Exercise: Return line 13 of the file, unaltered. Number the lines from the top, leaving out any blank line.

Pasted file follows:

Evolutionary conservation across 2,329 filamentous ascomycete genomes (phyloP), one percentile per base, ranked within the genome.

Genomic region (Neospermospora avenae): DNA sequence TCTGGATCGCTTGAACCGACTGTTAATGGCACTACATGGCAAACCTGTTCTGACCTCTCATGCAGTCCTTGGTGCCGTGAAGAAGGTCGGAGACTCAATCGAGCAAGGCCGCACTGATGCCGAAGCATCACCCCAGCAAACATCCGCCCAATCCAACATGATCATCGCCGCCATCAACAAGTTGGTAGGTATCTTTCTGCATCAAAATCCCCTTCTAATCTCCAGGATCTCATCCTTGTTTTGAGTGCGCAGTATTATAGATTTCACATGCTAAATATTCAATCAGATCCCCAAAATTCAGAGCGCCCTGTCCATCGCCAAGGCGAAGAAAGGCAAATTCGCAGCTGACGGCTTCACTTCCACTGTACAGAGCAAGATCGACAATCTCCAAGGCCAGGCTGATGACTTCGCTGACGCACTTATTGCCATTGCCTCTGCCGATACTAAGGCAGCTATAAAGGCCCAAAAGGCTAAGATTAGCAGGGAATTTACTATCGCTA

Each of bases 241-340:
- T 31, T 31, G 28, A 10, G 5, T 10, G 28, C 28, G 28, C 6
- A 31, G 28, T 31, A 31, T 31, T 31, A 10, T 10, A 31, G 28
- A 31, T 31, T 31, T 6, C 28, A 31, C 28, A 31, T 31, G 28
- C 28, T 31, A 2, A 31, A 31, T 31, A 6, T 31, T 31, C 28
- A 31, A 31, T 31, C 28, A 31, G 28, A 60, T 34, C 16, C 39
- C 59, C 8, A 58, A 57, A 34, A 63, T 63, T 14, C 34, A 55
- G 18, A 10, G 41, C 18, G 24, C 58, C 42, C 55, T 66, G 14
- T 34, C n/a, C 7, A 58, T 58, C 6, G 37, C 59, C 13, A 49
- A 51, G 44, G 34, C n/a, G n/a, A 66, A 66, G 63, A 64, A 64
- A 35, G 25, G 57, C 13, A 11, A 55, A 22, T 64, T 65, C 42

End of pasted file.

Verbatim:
- A 35, G 25, G 57, C 13, A 11, A 55, A 22, T 64, T 65, C 42